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Device Prevents Gas Pump Fires

Inventors seek manufacturing and distribution assistance for patented device.

August 31, 2009


CHARLESTON, WV – “Necessity,” as they say, “is the mother of invention.”

After attending a seminar several years ago addressing oil company liability issues related to static fires (a consumer filling up his vehicle touches the metal fuel pump nozzle, whereby a spark of static electricity ignites and an explosion ensues), two Charleston, West Virginia, brothers and their retired oil industry friend have received a patent on a device that prevents such incidents from occurring, the Charleston Daily Mail reports.

Kent and Keith George and Duane Gilliam are now looking for ways to produce and market their invention that mounts beside a gas pump.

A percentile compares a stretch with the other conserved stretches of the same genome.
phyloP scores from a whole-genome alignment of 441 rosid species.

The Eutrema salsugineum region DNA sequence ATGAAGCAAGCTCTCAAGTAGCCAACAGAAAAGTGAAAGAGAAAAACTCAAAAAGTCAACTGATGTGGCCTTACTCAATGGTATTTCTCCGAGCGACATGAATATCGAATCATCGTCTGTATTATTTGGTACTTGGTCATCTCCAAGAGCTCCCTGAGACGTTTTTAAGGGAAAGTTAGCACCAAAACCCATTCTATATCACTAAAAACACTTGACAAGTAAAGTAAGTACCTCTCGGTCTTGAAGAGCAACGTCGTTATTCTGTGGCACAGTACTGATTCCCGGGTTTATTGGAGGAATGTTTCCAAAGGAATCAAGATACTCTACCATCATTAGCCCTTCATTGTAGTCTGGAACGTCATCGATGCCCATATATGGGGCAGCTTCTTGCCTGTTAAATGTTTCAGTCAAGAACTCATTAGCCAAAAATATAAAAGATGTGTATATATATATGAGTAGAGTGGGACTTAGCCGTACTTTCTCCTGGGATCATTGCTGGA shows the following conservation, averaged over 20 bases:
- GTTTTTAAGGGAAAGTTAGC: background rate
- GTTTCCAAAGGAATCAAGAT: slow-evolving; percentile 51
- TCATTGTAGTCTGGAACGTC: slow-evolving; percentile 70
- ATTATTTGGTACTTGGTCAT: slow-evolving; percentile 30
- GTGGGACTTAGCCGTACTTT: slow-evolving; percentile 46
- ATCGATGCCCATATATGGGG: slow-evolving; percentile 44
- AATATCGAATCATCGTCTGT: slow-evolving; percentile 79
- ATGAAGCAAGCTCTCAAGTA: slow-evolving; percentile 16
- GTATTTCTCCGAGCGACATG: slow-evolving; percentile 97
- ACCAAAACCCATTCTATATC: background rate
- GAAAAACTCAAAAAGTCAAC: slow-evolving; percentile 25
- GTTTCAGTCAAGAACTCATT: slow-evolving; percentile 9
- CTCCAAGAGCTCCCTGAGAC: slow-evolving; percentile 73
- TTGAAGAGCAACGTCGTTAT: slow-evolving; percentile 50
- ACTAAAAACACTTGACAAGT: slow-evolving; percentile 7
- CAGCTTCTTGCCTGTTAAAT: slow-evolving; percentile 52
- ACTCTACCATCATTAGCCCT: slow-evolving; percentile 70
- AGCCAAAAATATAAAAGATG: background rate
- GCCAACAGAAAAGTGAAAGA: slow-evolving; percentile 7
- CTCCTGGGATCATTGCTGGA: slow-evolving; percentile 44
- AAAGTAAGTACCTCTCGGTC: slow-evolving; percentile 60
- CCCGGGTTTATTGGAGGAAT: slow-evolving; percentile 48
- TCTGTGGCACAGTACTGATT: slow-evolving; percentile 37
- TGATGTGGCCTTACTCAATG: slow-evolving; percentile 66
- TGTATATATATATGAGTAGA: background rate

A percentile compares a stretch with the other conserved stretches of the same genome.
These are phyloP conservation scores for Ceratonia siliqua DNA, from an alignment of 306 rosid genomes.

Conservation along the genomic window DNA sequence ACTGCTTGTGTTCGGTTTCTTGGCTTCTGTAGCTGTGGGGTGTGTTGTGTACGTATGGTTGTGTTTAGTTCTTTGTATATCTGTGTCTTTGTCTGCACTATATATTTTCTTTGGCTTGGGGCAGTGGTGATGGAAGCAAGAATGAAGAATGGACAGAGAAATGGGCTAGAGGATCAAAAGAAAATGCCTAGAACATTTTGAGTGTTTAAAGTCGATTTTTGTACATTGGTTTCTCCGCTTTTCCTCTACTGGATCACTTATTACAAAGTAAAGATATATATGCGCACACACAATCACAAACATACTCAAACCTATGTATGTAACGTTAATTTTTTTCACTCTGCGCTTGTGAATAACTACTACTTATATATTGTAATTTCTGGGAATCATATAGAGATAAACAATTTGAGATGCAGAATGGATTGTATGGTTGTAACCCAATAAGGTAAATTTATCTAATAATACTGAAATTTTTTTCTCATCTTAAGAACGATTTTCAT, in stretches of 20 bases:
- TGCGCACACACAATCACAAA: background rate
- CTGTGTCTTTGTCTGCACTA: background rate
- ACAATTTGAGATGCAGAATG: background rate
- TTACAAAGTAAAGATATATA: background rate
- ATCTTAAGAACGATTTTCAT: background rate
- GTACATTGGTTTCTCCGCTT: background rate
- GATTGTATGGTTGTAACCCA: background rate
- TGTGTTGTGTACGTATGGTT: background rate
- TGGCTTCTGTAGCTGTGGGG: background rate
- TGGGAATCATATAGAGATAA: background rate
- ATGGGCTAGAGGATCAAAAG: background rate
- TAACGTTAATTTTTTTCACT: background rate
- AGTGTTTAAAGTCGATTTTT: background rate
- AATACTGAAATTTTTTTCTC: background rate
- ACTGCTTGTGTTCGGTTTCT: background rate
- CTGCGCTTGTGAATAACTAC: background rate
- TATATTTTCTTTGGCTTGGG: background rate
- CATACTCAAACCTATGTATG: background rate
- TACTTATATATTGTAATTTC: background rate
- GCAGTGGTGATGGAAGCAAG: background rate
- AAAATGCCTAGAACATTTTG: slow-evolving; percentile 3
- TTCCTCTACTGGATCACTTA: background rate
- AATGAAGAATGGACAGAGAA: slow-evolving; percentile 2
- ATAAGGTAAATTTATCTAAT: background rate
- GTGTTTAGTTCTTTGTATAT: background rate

The unit is the size of a small overnight bag and includes a motion sensor that emits oppositely charged particles when a person pulls alongside it and exits his vehicle. The person is thus “showered” with static-clearing particles that prevent sparks when touching the fuel pump.

Static charges have become increasingly likely with lower-octane fuels and their lower “lubricities,” according to Gilliam.

Gilliam estimates that the cost to produce each unit would be roughly $4,000 to $7,000, and possibly higher if other extras were included, such as a digital camera that would allow station employees to monitor the pumps.

The inventors claim that the investment justifies the legal risk, no matter how uncommon static fires might be.


Comment from the ESD Journal:

"I guess the patent department has never heard of Static Ionizers:

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